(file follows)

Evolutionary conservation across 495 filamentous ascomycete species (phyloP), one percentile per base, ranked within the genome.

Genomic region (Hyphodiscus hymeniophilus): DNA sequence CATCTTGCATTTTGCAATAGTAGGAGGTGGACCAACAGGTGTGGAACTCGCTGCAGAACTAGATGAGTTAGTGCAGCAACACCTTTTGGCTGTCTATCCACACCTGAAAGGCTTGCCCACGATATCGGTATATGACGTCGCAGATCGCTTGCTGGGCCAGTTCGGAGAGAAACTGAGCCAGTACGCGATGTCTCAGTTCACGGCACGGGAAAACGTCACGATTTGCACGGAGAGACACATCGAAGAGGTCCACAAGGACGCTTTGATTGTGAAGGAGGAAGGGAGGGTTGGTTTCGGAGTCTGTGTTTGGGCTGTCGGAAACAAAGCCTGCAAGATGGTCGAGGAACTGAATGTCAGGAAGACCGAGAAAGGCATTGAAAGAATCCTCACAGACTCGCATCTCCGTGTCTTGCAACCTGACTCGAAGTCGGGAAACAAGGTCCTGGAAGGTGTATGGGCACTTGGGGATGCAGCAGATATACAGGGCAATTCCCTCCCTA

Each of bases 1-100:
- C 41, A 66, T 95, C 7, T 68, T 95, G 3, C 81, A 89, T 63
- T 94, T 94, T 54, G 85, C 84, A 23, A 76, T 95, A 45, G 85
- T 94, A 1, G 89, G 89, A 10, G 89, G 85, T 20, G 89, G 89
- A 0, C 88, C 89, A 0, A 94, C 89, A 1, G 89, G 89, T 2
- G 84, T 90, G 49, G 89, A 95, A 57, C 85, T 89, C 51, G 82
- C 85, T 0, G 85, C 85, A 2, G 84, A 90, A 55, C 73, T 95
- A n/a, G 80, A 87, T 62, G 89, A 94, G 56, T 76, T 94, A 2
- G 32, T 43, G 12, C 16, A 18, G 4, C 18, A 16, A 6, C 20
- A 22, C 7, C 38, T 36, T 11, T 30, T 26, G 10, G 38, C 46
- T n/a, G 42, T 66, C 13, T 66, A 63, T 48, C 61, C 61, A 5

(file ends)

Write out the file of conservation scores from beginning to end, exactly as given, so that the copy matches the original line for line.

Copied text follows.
Evolutionary conservation across 495 filamentous ascomycete species (phyloP), one percentile per base, ranked within the genome.

Genomic region (Hyphodiscus hymeniophilus): DNA sequence CATCTTGCATTTTGCAATAGTAGGAGGTGGACCAACAGGTGTGGAACTCGCTGCAGAACTAGATGAGTTAGTGCAGCAACACCTTTTGGCTGTCTATCCACACCTGAAAGGCTTGCCCACGATATCGGTATATGACGTCGCAGATCGCTTGCTGGGCCAGTTCGGAGAGAAACTGAGCCAGTACGCGATGTCTCAGTTCACGGCACGGGAAAACGTCACGATTTGCACGGAGAGACACATCGAAGAGGTCCACAAGGACGCTTTGATTGTGAAGGAGGAAGGGAGGGTTGGTTTCGGAGTCTGTGTTTGGGCTGTCGGAAACAAAGCCTGCAAGATGGTCGAGGAACTGAATGTCAGGAAGACCGAGAAAGGCATTGAAAGAATCCTCACAGACTCGCATCTCCGTGTCTTGCAACCTGACTCGAAGTCGGGAAACAAGGTCCTGGAAGGTGTATGGGCACTTGGGGATGCAGCAGATATACAGGGCAATTCCCTCCCTA

Each of bases 1-100:
- C 41, A 66, T 95, C 7, T 68, T 95, G 3, C 81, A 89, T 63
- T 94, T 94, T 54, G 85, C 84, A 23, A 76, T 95, A 45, G 85
- T 94, A 1, G 89, G 89, A 10, G 89, G 85, T 20, G 89, G 89
- A 0, C 88, C 89, A 0, A 94, C 89, A 1, G 89, G 89, T 2
- G 84, T 90, G 49, G 89, A 95, A 57, C 85, T 89, C 51, G 82
- C 85, T 0, G 85, C 85, A 2, G 84, A 90, A 55, C 73, T 95
- A n/a, G 80, A 87, T 62, G 89, A 94, G 56, T 76, T 94, A 2
- G 32, T 43, G 12, C 16, A 18, G 4, C 18, A 16, A 6, C 20
- A 22, C 7, C 38, T 36, T 11, T 30, T 26, G 10, G 38, C 46
- T n/a, G 42, T 66, C 13, T 66, A 63, T 48, C 61, C 61, A 5